5 Steps To Take If You Can’t Pay Your Taxes

An Unrivaled Guide: 5 Steps to Follow If You Can’t Pay Your Taxes

Tax season can be a nerve-racking time, especially when you discover you owe money and there’s no refund in sight. Whether the amount is small or large, if you can’t afford to settle it, it’s essential to know the steps to take. This guide will help you navigate these turbulent waters and shed light on the 5 steps to take if you can’t pay your taxes.

Understanding Tax Refunds and Tax Debts

To comprehend why some people owe taxes while others receive a refund, you need to understand how income tax works. Individuals who receive a tax refund have overpaid their income tax during the previous year. This overpayment often occurs when individuals access tax credits, such as those for child care, tertiary education, or workplace training. A comprehensive list of all available tax credits can be accessed on the Canada Revenue Agency’s (CRA) website.

On the contrary, individuals who owe taxes have not paid enough income tax. This is common amongst freelance or gig workers as their employers are not required to make all the necessary deductions that a full-time employee would have. As a result, freelancers and gig workers must budget to pay off tax from their earnings each year.

There is also a third category of individuals who neither receive any refund nor owe any money. These individuals have perfectly balanced their income tax for the year.

The Consequences of Not Paying Taxes

Failing to pay your taxes can lead to severe consequences. The CRA will initially attempt to collect the owed amount by contacting you three times over the phone. If these calls prove unsuccessful, a written warning will be issued. If the taxes remain unpaid, the CRA can commence legal action within 90 days of sending the assessment or reassessment notice.

The CRA can employ various methods to recover the money, including:

  • Garnishing your wages;
  • Freezing your bank account and seizing funds;
  • Seizing and selling your assets

The Possibility of Appealing Your Tax Amount

Yes, you can appeal the amount you owe in taxes. You have one year and 90 days from the date of confirmation, reassessment, or redetermination to apply for an appeal for income tax and GST/HST. To do so, you must submit a Notice of Appeal on the Tax Court of Canada website.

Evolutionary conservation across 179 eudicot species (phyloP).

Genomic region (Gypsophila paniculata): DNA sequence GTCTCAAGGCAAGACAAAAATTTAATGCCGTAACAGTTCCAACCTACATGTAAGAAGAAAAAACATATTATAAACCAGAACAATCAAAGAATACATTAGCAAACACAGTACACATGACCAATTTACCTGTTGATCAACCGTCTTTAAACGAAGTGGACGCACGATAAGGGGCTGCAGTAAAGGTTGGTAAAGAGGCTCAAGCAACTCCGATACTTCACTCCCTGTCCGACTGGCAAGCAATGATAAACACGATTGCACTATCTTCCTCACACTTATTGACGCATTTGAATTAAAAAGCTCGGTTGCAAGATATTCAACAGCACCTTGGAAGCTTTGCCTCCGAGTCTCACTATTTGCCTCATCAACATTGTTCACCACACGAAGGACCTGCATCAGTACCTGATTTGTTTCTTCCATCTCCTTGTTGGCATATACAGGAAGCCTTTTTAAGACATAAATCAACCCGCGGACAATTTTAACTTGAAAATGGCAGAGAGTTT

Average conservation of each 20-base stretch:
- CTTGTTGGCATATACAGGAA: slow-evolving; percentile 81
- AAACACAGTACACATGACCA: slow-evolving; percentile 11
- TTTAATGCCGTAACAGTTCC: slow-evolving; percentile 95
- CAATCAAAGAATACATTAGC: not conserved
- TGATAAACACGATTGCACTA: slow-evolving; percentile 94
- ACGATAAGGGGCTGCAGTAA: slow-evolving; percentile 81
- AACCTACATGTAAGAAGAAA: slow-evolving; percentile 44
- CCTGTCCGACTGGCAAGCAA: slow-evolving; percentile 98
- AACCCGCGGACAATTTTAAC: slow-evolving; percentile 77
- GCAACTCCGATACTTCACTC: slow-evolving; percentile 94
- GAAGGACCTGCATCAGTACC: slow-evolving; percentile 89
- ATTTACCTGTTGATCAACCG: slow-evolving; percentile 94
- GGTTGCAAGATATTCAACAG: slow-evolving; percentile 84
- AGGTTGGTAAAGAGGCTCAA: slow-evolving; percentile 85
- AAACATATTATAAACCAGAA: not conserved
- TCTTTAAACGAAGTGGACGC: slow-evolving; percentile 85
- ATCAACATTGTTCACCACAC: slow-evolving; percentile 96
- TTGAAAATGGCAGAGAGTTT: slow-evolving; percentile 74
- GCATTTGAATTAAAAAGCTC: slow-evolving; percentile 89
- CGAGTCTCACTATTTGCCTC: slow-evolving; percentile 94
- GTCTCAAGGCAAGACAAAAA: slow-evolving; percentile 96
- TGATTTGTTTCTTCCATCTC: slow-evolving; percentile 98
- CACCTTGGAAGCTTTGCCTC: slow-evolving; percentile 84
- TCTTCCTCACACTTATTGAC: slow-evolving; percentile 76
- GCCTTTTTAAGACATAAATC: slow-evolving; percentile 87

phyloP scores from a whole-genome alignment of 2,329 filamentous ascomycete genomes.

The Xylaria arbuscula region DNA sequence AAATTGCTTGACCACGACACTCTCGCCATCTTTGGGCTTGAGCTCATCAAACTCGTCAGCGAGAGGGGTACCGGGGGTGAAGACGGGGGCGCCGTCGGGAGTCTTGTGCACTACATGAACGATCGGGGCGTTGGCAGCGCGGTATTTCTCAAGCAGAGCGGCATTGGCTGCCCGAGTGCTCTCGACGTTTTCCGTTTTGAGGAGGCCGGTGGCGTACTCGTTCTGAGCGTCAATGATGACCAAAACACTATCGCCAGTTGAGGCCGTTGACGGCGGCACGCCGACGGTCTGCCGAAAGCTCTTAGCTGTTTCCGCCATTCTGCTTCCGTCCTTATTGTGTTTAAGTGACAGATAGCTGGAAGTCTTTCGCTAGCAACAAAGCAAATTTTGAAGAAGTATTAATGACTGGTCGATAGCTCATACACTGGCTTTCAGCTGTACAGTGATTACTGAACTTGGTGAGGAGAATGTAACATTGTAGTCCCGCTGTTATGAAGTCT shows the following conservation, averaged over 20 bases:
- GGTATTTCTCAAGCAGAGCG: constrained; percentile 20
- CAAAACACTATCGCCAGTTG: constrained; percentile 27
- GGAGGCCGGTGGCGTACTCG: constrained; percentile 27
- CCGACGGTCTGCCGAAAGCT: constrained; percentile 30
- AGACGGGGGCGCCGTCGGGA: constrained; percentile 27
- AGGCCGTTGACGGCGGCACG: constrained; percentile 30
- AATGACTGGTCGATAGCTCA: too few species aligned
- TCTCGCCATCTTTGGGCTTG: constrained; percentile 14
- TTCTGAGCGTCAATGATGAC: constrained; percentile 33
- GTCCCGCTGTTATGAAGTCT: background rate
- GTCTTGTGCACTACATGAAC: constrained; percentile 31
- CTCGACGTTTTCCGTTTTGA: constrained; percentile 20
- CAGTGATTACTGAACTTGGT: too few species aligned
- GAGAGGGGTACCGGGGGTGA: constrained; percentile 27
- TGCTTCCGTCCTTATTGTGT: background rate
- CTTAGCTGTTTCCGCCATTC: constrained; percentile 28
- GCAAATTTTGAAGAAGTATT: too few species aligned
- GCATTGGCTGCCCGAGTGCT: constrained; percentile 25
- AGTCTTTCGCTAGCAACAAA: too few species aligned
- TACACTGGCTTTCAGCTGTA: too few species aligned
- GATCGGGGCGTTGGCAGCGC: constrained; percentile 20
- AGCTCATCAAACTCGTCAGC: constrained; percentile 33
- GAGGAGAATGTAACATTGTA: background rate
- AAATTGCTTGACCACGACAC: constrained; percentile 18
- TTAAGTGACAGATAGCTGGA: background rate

When appealing, it’s advisable to hire a lawyer experienced in dealing with the CRA. However, this will come at a cost. Additionally, you should confirm that all your taxes are filed and current, you are within the deadlines to file an appeal, and you have a valid appeal.

The Deadlines for Income Taxes

Typically, you must file your tax return and pay any outstanding balance by April 30. However, if you or your spouse or common-law partner are self-employed, you have until June 15 to file your tax return.

The Process of Paying Your Taxes

The CRA provides various flexible options for individuals to pay their taxes. These options include online payments through online banking, CRA My Payment, credit card, debit card, PayPal, or Interac e-Transfer. You can also make a wire transfer.

Alternatively, you can pay by mail using a cheque or money order, in person at your bank or credit union, or at a Canada Post location using cash or debit. For more information, visit the CRA’s website.

The 5 Steps to Take If You Can’t Pay Your Taxes

If you cannot afford your tax bill, don’t panic.

Here are the 5 steps to take if you can’t pay your taxes:

  1. File your taxes on time: Even if you can’t pay what you owe, it’s crucial to file your tax return on time to avoid penalties.
  2. Negotiate with the CRA: Contact the CRA to arrange a payment plan. If your circumstances change and you can’t afford the plan, promptly inform the CRA to find a solution.
  3. Reevaluate your finances: Assess your assets, income, and liabilities to ascertain your current financial responsibilities. See what you can de-prioritize to free up money to pay your taxes.
  4. Find additional income sources: Consider joining the gig economy, finding part-time work, renting out a spare room, or offering services to people you know.
  5. Consult a Licensed Insolvency Trustee (LIT): If your tax debt is overwhelming, an LIT can help you review your finances, outline your debt relief options, and manage your tax debt.

If you’re worried that you won’t be able to pay your taxes, contact a Licensed Insolvency Trustee for a free consultation.

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